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Douglas L. Airhart, Kathleen M. Airhart, and John Tristan

Managers of greenhouses used in vocational training or therapeutic programs often face pesticide use restrictions due to medical safety codes, possible sensitivity due to client medications, frequent presence of patient groups, or the added risk of exposure to clients with limited awareness. This review of three horticultural therapy programs emphasizes the practice of preventive measures, manual controls, and limited chemical methods to discourage pest problems and outlines pest control strategies that may not be feasible in commercial greenhouses. The importance and application of integrated pest management and biological pest controls are discussed. Procedures and client activities for sanitation, cultural controls, pest monitoring, and safe application of spray solutions are presented. Client work habits and skills may be developed using the tasks suggested for pest control, and various skill competency levels may be incorporated into the management scheme. The need for client training and task accomplishment may encourage alternative labor-intensive pest-control methods in therapeutic greenhouses.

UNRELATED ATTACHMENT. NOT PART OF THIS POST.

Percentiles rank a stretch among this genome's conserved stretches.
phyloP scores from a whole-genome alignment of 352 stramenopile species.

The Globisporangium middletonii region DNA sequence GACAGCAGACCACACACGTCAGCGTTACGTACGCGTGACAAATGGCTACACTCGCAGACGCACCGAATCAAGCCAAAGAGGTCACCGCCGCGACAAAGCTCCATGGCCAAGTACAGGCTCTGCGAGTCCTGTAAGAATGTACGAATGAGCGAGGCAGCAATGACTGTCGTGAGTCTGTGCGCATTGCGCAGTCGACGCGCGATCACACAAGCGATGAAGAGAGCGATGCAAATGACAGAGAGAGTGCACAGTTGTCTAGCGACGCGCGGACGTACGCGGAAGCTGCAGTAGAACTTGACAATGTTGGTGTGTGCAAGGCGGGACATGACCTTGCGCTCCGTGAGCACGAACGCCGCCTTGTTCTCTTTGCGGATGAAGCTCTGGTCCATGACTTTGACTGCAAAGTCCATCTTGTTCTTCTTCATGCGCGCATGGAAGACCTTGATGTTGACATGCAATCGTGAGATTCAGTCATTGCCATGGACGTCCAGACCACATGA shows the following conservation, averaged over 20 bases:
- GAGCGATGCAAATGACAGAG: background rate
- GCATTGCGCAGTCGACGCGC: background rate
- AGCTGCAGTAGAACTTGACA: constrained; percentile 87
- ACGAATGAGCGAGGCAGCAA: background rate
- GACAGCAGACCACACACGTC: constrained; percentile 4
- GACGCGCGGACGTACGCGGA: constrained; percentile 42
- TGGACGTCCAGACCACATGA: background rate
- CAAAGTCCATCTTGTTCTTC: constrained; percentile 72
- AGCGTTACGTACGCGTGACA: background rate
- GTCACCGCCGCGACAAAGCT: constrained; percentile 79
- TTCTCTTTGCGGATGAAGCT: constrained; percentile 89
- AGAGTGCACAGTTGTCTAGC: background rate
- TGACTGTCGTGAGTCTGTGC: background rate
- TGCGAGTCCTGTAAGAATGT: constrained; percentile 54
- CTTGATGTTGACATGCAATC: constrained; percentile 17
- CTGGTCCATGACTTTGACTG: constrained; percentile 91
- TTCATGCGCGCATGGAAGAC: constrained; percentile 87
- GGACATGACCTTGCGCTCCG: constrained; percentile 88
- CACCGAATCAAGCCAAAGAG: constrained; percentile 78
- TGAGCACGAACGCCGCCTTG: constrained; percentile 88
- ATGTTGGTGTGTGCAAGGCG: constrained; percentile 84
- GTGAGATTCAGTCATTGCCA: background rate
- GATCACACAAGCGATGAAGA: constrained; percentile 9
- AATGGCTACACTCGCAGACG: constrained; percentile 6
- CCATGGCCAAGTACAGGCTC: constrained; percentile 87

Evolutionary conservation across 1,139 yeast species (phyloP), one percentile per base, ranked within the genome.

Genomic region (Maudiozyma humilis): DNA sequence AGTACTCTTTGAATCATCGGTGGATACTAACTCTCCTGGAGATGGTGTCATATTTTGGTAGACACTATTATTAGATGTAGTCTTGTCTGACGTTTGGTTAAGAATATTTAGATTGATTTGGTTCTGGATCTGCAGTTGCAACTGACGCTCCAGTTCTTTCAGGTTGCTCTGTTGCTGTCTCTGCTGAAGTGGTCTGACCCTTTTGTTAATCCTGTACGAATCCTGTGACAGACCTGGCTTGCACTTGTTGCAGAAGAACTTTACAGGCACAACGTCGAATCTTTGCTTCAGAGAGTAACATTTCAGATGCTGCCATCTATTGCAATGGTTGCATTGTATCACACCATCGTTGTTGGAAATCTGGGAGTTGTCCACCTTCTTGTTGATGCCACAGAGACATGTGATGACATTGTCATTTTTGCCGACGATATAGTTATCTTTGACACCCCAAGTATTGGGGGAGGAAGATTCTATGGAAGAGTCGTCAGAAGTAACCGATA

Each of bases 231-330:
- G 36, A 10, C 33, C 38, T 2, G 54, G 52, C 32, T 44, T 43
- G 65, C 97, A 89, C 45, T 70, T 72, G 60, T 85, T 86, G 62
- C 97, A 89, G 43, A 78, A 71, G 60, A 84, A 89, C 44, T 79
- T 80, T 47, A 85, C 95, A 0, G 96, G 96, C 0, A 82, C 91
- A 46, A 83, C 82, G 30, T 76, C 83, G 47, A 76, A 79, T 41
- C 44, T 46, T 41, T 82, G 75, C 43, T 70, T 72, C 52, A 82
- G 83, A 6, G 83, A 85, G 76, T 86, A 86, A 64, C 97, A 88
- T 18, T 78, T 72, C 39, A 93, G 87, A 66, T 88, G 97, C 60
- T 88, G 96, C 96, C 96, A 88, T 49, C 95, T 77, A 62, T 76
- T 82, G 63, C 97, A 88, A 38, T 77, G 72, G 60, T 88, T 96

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Derrick R. Stowell, J. Mark Fly, William E. Klingeman, Caula A. Beyl, Angela J. Wozencroft, Douglas L. Airhart, and P.J. Snodgrass

While horticultural therapy (HT) has a long history in the United States, the profession has not had the acceptance and growth that related fields, such as art, music, recreational, occupational, and physical therapies have experienced. The objective of this study was to identify the current challenges and opportunities of HT in the United States. Maximum variation sampling was used to select current and former members of the American Horticultural Therapy Association (AHTA) for interviews. A total of 27 participants were interviewed between Nov. 2019 and Jan. 2020 using semi-structured qualitative interviews by Zoom. The interviews revealed six themes: 1) current state of the profession, 2) AHTA operations/structure, 3) education/credentialing, 4) funding/job opportunities, 5) public awareness/networking, and 6) research. This paper will discuss the challenges and opportunities presented in the six themes and provide recommendations for the future growth of the HT profession.